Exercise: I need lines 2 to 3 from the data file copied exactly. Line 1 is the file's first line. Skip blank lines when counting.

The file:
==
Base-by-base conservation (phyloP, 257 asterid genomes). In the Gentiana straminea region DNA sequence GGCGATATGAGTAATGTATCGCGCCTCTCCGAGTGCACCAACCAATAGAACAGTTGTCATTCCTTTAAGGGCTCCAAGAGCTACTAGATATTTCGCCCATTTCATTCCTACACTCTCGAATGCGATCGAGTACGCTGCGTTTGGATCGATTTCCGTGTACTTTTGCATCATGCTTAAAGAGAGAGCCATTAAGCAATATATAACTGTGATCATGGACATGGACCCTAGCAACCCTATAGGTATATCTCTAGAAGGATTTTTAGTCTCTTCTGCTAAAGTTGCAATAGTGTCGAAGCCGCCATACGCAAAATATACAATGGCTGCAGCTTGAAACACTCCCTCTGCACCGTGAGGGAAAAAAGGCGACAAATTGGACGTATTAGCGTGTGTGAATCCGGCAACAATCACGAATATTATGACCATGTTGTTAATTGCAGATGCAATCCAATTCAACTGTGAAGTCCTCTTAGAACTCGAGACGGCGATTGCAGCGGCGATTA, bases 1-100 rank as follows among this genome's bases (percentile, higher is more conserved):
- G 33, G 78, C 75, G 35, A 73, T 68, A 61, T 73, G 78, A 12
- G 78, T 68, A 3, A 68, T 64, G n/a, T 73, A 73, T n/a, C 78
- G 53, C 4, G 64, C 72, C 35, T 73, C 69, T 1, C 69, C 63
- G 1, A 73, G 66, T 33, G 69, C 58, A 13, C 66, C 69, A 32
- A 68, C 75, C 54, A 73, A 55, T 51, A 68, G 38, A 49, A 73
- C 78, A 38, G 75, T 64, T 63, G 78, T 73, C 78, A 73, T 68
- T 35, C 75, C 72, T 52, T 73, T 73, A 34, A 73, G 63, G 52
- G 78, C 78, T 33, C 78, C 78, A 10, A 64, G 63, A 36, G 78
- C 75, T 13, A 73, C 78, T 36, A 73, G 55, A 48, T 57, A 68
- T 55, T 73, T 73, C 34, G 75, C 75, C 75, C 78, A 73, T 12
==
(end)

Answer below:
- G 33, G 78, C 75, G 35, A 73, T 68, A 61, T 73, G 78, A 12
- G 78, T 68, A 3, A 68, T 64, G n/a, T 73, A 73, T n/a, C 78